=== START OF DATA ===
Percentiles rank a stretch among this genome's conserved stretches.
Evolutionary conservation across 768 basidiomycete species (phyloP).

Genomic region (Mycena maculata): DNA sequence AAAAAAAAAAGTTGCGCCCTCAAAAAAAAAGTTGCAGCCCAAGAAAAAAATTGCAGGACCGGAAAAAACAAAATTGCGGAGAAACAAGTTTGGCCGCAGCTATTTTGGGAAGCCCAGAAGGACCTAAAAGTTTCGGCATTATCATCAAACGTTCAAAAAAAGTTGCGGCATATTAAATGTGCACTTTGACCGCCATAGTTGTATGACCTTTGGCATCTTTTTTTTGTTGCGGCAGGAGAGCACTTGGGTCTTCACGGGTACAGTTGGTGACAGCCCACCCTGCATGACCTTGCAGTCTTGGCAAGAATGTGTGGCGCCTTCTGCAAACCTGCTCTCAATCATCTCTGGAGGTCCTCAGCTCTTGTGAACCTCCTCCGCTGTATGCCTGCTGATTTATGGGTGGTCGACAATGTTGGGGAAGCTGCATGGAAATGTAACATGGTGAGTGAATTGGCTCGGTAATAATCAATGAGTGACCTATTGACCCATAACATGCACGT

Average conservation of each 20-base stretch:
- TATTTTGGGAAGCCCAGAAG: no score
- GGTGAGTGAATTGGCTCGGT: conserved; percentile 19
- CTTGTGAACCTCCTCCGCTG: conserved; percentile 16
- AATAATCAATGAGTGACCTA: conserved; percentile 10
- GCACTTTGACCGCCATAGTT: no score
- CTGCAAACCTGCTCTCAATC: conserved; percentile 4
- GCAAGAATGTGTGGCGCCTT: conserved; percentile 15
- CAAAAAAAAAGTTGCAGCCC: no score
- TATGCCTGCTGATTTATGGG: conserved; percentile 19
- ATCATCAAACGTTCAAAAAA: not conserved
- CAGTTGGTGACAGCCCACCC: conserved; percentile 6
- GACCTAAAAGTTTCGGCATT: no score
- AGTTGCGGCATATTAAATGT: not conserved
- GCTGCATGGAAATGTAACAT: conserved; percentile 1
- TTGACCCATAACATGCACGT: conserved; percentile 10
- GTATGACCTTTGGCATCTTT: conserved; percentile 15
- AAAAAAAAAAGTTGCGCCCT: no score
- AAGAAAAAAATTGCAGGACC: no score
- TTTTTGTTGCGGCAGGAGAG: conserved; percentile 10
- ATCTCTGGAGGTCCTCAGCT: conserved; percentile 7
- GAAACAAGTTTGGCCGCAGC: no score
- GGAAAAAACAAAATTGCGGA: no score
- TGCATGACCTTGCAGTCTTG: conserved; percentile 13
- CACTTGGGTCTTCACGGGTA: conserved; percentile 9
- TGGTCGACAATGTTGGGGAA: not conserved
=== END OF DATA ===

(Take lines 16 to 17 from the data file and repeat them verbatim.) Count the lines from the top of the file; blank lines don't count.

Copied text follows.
- GACCTAAAAGTTTCGGCATT: no score
- AGTTGCGGCATATTAAATGT: not conserved